The Hebron land where Karen Wrentzel was shot and killed in 2017 is now posted, and no access is allowed without written permission. Credit: John Holyoke | BDN

When there is a tragedy, it is human nature to ask what could have been done to prevent it. The 2017 death of Karen Wrentzel, who was shot by a hunter on her own property, is one of these situations.

Robert Trundy shot and killed Wrentzel, who was 34, on the morning of Oct. 28, 2017, while she was digging for gemstones on her land in Hebron. In interviews with Maine game wardens after the shooting, Trundy admitted that he did not properly identify his target when he pulled the trigger, as required by law, according to court documents.

He also acknowledged that he did not go to help Wrentzel, even after he heard her scream. Failing to render aid in such a situation is a felony.

On Tuesday, Trundy, who was facing a jury trial in Oxford County, pled guilty to manslaughter and accepted a plea deal. He was sentenced to seven years in prison, but will likely serve only nine months. The felony charge of failing to provide aid to Wrentzel was dismissed.

Wrentzel’s family and others were understandably critical of the short sentence.

Wrentzel’s death prompted many, including the judge who oversaw Trundy’s sentencing and Bangor Daily News outdoor columnist John Holyoke, to ask if Maine’s permissive law regarding access to private land for hunting should be reconsidered.

Speaking to the people gathered in his courtroom in South Paris on Tuesday, Superior Court Justice Andrew Horton emphasized that Wrentzel was on her own property and “did nothing wrong.”

So, the judge wondered, “Perhaps the law should require a hunter to get permission of a landowner before going onto a property.”

It is an appropriate question. In fact, in the face of changing land use patterns and weaponry, along with growing concerns about misuse of private land — especially trash dumping — it makes sense to periodically reconsider Maine’s access laws.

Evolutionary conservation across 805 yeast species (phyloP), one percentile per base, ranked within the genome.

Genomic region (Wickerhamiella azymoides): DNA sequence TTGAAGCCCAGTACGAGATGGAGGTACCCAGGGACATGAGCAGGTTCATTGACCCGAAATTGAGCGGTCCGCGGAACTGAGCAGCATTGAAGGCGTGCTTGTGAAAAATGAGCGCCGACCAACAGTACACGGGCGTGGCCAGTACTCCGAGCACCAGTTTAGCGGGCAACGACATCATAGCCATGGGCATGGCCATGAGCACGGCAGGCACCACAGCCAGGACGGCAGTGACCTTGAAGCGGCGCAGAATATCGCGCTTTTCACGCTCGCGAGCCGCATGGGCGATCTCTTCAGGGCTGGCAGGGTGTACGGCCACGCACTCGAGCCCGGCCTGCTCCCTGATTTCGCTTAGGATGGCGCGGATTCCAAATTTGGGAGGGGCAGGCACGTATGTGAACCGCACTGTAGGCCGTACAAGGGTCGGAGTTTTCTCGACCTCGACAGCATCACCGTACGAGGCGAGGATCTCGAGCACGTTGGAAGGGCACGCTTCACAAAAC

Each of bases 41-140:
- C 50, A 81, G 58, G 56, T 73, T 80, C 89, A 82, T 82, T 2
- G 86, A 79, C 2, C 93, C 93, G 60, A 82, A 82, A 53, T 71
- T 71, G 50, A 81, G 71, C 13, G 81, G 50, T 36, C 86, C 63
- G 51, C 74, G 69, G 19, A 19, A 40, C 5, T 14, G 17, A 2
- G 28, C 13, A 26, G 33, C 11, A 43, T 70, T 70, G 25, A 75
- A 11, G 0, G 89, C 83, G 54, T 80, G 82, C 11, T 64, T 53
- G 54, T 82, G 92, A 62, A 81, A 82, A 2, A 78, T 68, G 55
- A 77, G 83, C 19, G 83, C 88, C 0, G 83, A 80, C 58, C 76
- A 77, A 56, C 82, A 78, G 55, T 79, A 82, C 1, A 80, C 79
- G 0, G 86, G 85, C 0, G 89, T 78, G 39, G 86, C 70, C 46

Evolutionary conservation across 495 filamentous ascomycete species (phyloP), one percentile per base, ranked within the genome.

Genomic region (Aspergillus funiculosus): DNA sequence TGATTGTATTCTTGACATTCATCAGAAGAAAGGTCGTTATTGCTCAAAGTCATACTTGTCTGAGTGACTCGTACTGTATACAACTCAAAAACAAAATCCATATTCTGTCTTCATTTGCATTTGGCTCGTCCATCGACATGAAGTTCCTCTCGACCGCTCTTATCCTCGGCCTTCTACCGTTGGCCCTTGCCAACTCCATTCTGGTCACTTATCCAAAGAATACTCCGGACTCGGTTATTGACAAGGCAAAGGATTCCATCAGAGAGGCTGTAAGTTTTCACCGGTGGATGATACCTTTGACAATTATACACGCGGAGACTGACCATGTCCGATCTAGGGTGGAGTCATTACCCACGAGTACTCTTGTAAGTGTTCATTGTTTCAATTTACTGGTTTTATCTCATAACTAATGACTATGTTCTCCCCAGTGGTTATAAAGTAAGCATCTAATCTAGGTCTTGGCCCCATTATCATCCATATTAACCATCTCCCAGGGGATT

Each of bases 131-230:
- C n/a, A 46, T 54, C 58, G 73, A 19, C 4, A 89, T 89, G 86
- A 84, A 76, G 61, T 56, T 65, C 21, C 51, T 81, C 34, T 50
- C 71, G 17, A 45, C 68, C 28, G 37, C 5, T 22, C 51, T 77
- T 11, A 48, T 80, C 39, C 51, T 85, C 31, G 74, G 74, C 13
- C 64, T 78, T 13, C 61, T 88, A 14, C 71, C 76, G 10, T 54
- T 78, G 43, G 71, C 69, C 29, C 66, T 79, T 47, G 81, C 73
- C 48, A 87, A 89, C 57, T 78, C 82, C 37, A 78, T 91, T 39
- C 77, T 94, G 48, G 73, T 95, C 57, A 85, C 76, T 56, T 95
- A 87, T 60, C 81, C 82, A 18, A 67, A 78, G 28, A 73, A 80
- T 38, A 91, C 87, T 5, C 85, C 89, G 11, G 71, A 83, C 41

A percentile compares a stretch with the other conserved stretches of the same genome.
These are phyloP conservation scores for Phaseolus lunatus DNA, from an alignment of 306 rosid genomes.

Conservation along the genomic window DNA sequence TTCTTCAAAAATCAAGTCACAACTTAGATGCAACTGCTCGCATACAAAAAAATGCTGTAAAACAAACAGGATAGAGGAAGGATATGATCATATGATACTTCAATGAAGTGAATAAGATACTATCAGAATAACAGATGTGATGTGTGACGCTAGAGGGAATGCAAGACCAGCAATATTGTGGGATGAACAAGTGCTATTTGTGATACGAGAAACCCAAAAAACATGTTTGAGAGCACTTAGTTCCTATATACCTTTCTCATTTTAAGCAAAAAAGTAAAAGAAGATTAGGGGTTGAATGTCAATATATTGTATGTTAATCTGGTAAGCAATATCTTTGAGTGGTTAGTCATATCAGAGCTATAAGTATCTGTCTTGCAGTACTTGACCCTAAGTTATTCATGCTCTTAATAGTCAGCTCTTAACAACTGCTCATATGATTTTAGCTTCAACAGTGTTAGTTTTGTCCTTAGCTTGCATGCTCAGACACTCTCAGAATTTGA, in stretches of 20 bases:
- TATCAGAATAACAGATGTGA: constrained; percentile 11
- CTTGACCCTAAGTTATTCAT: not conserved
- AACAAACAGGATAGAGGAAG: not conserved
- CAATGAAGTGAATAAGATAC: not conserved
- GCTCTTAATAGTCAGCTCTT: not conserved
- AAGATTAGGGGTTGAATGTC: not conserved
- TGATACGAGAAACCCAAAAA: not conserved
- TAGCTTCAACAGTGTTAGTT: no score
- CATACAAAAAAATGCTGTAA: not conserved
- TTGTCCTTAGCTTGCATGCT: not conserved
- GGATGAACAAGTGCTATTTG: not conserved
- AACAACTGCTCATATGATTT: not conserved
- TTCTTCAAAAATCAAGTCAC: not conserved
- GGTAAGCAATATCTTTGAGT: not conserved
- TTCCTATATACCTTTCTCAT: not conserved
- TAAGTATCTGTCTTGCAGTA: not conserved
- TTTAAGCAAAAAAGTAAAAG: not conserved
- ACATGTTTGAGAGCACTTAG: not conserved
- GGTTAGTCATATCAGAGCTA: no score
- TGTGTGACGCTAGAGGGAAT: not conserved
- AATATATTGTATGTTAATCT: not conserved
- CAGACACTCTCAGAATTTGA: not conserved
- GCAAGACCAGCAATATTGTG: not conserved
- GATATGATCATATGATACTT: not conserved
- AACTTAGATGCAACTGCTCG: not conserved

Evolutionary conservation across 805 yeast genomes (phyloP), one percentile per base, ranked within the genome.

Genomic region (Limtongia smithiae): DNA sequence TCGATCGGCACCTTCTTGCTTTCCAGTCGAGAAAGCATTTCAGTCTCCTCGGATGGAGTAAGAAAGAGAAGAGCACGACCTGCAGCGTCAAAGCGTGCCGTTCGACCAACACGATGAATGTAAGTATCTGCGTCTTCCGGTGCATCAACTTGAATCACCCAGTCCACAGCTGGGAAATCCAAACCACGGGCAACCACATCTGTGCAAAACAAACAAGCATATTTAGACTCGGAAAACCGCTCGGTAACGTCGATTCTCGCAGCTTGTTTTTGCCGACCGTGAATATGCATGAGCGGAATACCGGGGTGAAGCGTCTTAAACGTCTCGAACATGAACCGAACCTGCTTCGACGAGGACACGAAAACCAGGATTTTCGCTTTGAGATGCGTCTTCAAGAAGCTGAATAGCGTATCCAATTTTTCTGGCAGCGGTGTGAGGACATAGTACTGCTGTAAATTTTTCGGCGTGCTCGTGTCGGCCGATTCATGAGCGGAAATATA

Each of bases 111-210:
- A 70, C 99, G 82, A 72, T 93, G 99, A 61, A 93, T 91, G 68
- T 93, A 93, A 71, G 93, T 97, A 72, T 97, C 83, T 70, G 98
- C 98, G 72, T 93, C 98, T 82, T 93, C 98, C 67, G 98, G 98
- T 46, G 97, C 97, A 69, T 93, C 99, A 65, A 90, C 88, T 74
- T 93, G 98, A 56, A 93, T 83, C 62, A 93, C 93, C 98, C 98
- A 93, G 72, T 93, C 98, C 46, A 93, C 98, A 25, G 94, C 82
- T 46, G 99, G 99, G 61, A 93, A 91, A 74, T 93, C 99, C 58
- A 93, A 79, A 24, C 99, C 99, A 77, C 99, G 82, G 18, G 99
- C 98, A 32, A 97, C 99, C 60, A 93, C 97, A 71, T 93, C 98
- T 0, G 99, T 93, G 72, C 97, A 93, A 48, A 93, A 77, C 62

Just as the Department of Inland Fisheries and Wildlife periodically re-evaluates its plans for managing Maine’s game species, land use should also be reviewed.

The last time Maine had a comprehensive review of hunting on private land was in 1990, two years after Karen Wood was shot and killed by a hunter outside her Hermon home. The Commission to Study Trespass Laws recommended some changes to make it easier for landowners to post their land.

But the state law that allows hunters an implied right to access land as long as the land has not been posted with “no trespassing” or “access by permission only” signs remains. Maine’s law is especially permissive.

As IF&W notes, “This access is an incredible gift, and in order to preserve it, everyone who ventures outdoors needs to understand the contribution that landowners make … it’s important to remember that the private land you use for recreation belongs to someone else … and accessing it is a privilege, not a right.” The department suggests that hunters always ask landowners for permission to hunt on their land, a common-sense recommendation that many hunters and trappers follow.

Not all do. Trundy did not. In fact, Wrentzel’s uncle Jon Spofford said that in 25 years, no one has asked for permission to hunt on the 45 acres that he and other family members own. The land is now posted to require written landowner permission for hunting.

We understand concerns that requiring landowner permission could be cumbersome and difficult to enforce. And, we value Maine’s long standing open access to the outdoors. But, those who oppose discussing any changes should remember that the easiest solution to abuse of access to private land is to post the land as off limits. That would be a terrible outcome.